You wander around to the six or so towns/cities and talk to the ugly people (you can mold your own face, but it took a lot of work to make someone who looks only halfway decent), and some of them sell you stuff, some of them train you, some of them repair your gear (which is constantly wearing down), some of them have little quests to do, and many of them just waste your time.
But time wasting is the name of the game in Oblivion, so if you're into this sort of thing, you probably don't mind. I've had my fill of samish-looking dungeons and samish-fighting enemies, though, so I'll consider myself fully accomplished at my mediocre level 29. Hm... I can't even remember what I was supposed to be doing in the main story. It's easy to lose track, not only because little side quests pop up at every turn, but also because the main story is pretty boring.
Oblivion only runs at 720p, but it's fairly pretty, at least in the countryside (and away from the ugly people), and my Xbox-owning friends seemed to think that the textures in the PS3 version were higher resolution than those in the slightly earlier Xbox 360 version. Framerate is an issue, though; it's never very good, and even just walking around outdoors can be pretty stuttery; get more than three or so people running around in a battle, though, and the game becomes a slide show. I suppose that's one of the reasons why they limit almost all encounters to just one or two bad guys at a time.
There are also a lot of bugs. Heck, I fell to oblivion through a hole in the floor of the *tutorial* dungeon (and kept popping back into the room, then falling through the floor again; the rat who had been attacking me was pretty surprised, I think); I also ran into things like sitting on a bench that spit me out inside the wall behind it when I tried to stand up, leaving me stuck there. The game autosaves every time you go in or out of a building, and you can save as many saves as you want anywhere, so it's best if you do, because you never know when you'll run into some sort of glitch that gets you trapped or killed. The one that finally killed any remaining impetuous I had to shut down yet another cookie-cutter Chaos Gate was when a sword or something that a dead NPC dropped got stuck somewhere in the rocky ground, or something like that, and the framerate was just horrible everywhere--another triumph for the game and the 3rd-party Havok physics engine.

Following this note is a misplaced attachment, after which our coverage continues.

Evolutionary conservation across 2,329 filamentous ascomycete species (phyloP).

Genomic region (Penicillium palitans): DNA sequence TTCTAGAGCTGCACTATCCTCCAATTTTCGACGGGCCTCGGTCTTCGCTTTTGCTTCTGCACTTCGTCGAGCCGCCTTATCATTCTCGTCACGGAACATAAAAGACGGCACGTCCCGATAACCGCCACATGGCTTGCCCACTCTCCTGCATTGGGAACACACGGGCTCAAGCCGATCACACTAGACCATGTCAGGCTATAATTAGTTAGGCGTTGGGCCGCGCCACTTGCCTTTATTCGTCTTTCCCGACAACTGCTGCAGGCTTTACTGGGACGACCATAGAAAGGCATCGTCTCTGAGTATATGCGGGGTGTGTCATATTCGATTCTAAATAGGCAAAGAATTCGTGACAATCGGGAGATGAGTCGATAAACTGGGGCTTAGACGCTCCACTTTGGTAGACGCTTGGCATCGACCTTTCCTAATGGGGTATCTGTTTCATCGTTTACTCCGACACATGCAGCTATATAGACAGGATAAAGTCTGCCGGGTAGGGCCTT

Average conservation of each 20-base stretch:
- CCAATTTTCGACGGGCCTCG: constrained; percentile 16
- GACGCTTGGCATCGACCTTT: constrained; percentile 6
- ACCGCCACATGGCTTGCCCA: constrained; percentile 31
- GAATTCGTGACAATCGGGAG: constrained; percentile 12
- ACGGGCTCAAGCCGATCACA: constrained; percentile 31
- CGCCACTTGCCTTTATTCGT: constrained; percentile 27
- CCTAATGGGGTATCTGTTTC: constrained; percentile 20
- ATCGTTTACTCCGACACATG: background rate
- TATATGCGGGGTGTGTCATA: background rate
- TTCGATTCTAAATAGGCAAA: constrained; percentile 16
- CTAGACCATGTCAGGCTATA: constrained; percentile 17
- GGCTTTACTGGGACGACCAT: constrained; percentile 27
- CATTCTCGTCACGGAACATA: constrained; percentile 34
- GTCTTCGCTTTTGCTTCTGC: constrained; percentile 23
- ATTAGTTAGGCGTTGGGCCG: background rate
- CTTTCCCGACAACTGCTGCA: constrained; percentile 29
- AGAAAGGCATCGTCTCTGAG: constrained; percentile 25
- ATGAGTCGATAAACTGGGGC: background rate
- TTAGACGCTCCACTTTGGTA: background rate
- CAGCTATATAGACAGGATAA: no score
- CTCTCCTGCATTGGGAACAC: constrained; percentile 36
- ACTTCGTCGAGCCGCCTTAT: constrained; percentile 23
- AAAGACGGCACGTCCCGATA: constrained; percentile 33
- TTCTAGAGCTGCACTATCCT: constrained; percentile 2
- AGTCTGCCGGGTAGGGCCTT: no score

Anyway... If you really need a game that will suck up a ton of time, and you dig sort of weird, blandish fantasy settings (Oblivion has its own creatures rather than the usual fantasy menagerie, for the most part, and some of the designs aren't that fascinating) and you don't mind repetitive sluggish slogging around, then Oblivion is the game for you. The main story might get awesome later on, too, for all I know.